Resilient or vinyl flooring can be both fashionable as well as durable. Resilient flooring is available in a variety of colors, styles and textures to suit any customer’s budgetary, aesthetic, or performance needs.
There are Three Ways Resilient Flooring is Made
In the Rotogravure Printing process, a coating of liquid gel is applied to the backing. The liquid gel is then cured in an oven. This gel later becomes the inner core of the vinyl. It is this layer on which the pattern is printed by passing through a series of cylinders. The number of cylinders used depends on how detailed and colorful the pattern is.
A different color and a part of the pattern is applied with each cylinder. The inks contain a chemical inhibitor that reacts to heat. This chemical controls the expansion of the gel coat layer during printing creating an embossed surface on the vinyl. After printing, a wear layer is applied in liquid form. This layer varies in thickness depending on the product being manufactured.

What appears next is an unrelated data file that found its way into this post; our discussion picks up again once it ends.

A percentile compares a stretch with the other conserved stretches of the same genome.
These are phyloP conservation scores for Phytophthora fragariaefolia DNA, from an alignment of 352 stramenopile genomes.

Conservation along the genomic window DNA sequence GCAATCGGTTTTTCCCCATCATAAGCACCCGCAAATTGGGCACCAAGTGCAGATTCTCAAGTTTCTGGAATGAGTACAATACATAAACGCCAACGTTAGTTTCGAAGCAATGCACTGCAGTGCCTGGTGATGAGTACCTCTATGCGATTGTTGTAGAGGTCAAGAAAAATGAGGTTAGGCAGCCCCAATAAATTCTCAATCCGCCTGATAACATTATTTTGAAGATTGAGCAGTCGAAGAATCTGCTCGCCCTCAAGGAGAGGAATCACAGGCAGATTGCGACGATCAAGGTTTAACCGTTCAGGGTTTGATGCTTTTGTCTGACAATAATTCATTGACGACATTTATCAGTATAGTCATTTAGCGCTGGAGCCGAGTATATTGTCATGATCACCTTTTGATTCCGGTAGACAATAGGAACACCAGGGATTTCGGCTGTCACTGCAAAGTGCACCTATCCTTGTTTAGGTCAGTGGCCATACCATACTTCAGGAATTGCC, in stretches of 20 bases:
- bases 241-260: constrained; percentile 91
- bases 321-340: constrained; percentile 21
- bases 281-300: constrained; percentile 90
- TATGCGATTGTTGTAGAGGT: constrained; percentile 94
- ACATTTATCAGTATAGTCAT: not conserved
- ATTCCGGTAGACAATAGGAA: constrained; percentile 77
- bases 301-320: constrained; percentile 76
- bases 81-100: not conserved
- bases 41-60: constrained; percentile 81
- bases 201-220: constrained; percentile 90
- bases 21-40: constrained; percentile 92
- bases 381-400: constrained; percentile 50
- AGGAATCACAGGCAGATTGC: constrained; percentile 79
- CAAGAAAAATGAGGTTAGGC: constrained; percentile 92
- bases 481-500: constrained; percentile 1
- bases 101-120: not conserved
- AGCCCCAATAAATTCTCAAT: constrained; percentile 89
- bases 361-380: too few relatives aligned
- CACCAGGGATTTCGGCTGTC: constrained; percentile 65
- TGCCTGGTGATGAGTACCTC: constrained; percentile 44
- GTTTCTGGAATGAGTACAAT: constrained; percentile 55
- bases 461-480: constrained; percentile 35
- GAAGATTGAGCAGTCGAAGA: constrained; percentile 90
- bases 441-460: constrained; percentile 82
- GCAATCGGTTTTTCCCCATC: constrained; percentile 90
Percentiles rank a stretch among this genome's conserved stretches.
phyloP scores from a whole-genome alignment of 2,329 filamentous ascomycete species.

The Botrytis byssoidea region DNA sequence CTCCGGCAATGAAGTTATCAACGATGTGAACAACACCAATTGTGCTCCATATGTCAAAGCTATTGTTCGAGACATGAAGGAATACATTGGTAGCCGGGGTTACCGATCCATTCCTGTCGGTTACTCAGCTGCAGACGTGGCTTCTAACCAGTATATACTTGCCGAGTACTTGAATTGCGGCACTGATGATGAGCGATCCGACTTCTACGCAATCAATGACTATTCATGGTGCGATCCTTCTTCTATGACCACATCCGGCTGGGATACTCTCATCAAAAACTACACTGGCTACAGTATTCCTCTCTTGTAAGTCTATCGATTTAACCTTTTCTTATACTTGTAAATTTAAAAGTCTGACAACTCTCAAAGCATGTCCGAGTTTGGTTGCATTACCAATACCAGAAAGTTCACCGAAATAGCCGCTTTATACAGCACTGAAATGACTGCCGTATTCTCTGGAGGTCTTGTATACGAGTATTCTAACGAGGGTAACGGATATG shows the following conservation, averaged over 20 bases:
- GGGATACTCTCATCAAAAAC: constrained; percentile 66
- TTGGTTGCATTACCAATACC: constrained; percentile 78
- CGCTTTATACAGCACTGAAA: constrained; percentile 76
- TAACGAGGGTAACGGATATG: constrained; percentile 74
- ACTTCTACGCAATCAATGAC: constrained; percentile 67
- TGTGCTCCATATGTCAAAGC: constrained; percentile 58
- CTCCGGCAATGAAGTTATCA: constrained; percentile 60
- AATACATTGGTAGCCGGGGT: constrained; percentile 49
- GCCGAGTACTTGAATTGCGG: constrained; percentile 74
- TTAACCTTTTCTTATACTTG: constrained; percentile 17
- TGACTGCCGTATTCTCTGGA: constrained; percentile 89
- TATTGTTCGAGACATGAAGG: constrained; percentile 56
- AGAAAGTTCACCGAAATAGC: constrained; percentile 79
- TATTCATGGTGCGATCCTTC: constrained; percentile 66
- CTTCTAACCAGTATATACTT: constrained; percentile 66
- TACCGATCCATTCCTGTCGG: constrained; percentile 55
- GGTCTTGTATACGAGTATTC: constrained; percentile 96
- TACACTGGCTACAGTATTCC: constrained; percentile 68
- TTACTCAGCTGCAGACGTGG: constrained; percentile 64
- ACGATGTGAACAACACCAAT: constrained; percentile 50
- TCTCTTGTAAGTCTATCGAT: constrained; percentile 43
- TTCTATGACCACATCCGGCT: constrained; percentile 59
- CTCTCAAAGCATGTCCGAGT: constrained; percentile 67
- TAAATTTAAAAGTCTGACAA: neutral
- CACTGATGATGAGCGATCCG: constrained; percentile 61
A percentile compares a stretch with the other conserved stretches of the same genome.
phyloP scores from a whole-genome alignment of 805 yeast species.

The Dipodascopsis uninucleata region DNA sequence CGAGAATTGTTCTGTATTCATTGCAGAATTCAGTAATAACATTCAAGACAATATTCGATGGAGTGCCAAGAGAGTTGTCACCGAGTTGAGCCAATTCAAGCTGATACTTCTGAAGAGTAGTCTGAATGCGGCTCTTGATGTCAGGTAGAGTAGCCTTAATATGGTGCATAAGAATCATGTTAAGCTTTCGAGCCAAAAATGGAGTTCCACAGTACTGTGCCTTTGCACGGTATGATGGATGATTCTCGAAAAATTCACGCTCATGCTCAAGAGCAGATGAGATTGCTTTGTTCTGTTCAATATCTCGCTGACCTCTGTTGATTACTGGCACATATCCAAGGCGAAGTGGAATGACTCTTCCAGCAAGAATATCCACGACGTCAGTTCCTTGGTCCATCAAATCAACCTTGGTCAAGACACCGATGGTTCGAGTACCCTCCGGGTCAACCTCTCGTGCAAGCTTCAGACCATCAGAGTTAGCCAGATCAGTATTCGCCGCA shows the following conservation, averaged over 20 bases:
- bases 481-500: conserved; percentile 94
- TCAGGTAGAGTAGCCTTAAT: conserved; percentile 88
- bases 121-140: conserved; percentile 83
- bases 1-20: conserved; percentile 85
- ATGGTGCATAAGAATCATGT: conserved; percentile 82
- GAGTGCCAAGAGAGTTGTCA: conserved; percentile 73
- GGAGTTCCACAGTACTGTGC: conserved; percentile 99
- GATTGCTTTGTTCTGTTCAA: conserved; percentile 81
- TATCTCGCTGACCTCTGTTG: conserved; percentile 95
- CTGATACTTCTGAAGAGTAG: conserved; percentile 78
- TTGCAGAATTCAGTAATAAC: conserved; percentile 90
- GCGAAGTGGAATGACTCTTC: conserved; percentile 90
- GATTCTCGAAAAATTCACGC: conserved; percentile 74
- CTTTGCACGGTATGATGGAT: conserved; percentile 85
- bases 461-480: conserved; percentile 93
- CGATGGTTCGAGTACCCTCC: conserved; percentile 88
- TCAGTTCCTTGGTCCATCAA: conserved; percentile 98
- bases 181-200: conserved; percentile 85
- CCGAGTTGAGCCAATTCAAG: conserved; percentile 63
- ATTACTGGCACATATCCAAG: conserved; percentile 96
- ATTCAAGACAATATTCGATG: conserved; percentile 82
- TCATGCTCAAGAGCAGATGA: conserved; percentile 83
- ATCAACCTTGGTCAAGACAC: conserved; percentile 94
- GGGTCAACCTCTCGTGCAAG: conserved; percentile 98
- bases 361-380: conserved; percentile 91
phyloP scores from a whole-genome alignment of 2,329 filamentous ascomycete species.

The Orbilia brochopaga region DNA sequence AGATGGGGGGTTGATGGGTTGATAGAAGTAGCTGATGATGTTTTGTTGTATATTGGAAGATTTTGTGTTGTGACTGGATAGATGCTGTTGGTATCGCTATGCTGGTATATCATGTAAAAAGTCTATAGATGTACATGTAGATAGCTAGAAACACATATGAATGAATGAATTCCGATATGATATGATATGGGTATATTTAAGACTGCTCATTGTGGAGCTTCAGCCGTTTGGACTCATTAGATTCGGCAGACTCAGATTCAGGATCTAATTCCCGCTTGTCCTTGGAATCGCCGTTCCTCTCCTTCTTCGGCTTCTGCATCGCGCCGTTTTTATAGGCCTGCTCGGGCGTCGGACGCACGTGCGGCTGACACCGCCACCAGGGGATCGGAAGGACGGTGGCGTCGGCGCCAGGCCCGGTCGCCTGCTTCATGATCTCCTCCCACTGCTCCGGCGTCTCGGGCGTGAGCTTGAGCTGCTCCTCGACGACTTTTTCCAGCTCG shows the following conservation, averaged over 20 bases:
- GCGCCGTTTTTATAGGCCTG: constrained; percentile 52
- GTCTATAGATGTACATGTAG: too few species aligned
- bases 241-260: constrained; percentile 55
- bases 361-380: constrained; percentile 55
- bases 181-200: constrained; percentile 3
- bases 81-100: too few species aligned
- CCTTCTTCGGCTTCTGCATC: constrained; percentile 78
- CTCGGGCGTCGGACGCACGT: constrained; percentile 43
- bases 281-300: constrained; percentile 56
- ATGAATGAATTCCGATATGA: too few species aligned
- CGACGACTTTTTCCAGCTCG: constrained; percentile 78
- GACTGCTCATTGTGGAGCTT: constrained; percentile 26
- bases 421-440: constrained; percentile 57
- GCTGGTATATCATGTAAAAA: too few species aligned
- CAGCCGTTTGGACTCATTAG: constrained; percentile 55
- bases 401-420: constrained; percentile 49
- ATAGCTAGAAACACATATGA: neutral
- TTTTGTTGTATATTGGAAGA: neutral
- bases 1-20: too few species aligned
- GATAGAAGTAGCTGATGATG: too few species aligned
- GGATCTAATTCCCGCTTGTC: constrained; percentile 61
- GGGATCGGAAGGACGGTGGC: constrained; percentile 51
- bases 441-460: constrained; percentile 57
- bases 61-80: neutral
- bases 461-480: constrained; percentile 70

The product then goes back through the oven curing the wear layer and causing the gel coat layer to expand creating the pattern’s definition and embossing. Products are available in both 6 and 12 foot widths.
Rotogravure with Inlaid Chips
This process is similar to the Rotogravure Printing process; however, after the gel coat surface is printed, a liquid wear layer surface is applied, and vinyl chips are sprinkled into the liquid. This wear layer is then cured in the oven. A final wear layer is then applied and cured in the oven again. This process provides additional patterning effects in vinyl products. Some manufactures may refer to this process as inlaid vinyl.
In this process, metal stencils are made. The stencils are placed one at a time over the backing, and many colorful vinyl granules are sprinkled through the stencil. A different stencil is used for each color and part of the pattern.
Of course, the more complex or rich designs will require more stencils than simpler patterns. Following the stencilling process, intense heat and pressure is applied in order to fuse the granules into a solid, durable product. A wear layer is then applied in a liquid form and the flooring is placed back through the oven to be cured. Since each of the stencils are 54 inches long, the inlaid flooring can only be made 54 inches at a time. This is a slower and more costly process than Rotogravure. Inlaid products offer an elegant, hand-crafted look. Products are available in 6 foot width only.